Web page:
- Team Gatherings: Now let’s face it hanging out with your fellow teammates does happen. Should it happen two times a week plus all weekend? Should everyone be staying in the same hotel room with only one bed, maybe two? If you choose not to hang out one day and you get treated differently because of it, it’s time to go. As an adult you have other priorities like families, pets, homes to take care of and many other things to do and if someone treats you different or gets an attitude because you choose not to hang out it is time to find a new place. That is your Red Flag.
- Sexual Remarks, Derogatory comments, gestures on the mats. For one thing, if a coach says anything remotely related to sex on the mats it is a HUGE red flag. For one reason because it is a lack of respect for the reason that everyone is there. Everyone is there to learn Jiu Jitsu and because they feel safe to learn in this space. Most of the time women and men begin Jiu Jitsu due to some form of abuse whether it’s from child abuse, sexual abuse, verbal abuse, mental abuse over from some point in their life. They are there to deal with and face their issues not have more issues.
- The coach always choosing a girl to be the UKI. When I say always choosing a girl to be the UKI this means if there are plenty of other upper belts there to be an UKI and you’ve noticed that he tries to make ways to be around females all the time. This is forming a constant form of contact to the female so that they become closer to them and more comfortable with them. This is not to say a female cannot be an UKI this just means exactly what I am saying about them constantly using a female as an uki for constant physical contact. That is your Red Flag.
- The level of knowledge being taught is “secret” if there is someone there that day that cross trains somewhere else or someone new so they don’t share new techniques or new ideas only extremely basic things. That is your Red Flag.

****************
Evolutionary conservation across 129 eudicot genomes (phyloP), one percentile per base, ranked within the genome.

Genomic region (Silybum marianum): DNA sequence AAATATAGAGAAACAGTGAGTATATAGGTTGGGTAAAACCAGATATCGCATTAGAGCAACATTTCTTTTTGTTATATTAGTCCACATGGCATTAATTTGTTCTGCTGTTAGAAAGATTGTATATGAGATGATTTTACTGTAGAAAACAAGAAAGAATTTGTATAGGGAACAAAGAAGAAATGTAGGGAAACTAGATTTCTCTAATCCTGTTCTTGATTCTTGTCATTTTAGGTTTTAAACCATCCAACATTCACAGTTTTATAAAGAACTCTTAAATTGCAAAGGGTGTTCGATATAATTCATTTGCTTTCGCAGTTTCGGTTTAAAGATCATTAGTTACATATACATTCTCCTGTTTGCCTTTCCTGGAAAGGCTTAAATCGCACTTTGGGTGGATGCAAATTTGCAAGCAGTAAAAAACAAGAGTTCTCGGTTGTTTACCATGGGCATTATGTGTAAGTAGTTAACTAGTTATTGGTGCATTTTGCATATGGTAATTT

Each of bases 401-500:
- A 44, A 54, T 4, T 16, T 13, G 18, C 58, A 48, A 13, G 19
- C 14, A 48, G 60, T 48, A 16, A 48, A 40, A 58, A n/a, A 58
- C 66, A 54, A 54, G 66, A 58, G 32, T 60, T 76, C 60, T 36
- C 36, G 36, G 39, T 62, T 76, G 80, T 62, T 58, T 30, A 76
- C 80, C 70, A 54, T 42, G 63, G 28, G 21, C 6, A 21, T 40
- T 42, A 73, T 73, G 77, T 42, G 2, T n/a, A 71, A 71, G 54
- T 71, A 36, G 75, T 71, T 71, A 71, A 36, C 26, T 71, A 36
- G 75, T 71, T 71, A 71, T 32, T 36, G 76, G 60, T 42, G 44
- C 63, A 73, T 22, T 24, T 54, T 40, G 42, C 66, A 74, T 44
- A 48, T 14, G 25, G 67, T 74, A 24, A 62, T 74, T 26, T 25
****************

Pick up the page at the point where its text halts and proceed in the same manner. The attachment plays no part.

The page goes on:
- The coach yells in an abusive way when a student gets the technique wrong. This usually only happens to students whom have been there for awhile. Yelling because you get a technique wrong is wrong on so many levels. That is your Red Flag.
- The coach making “situations” happen so a “mat enforcer” can “humble” another person so that person will either leave or fall in line with everyone else. That is your Red Flag.
- If the coach tells you another student’s personal business and that student trusted them not to say anything. This is not okay in any situation no matter what it is about. That is your Red Flag.
- Constant drama. That is your Red Flag.
- Unnecessary drama. That is your Red Flag.
- If there is sort of a “pyramid” you have to climb to be able to become a part of the “group”. That is your Red Flag.
- “You get what you pay for”. If the membership is incredibly cheap there is typically a reason for this. You will pay in other ways for example, by giving free services of your trade to the gym that could be any trade at all. If you own a restaurant, your food. If you’re a massage therapist giving people massages. That is your Red Flag.
- The coach wants to talk about your personal life constantly and tries to almost be a therapist for each student. Most coaches only care that you are taking care of yourself physically, eating right, and try to have a balanced life. They should have their own lives to deal with than to worry about your personal life. That is your Red Flag.
- Coaches or owners that have an unusual amount of “crazy” people in their past. Whether it’s exes, former students, coworkers, parents, siblings. That is your Red Flag.
- Always in your inbox. This is one of the many tactics to gain mind control over you. That is your Red Flag.
- Gas-lighting during training. If you’re a newer student this will only typically happen to a student who has been there longer whom they already have control over. So pay attention. That is your Red Flag.
- Competition or fighting is seen as a glorious thing that only special people can do and once you reach that level you're part of the “cool kids club”. That is your Red Flag.
Always remember if something does not feel right in your gut it usually isn’t. Remember why you started training Jiu Jitsu to begin with. To feel safe, to help you learn how to defend yourself, build confidence. Always stick to those things. Never settle.
Stay tuned because I am not done sharing my story this is only the beginning……
Written and submitted by Stephanie Shelton
Stephanie Shelton is a blue belt out of Gracie Burlington BJJ in North Carolina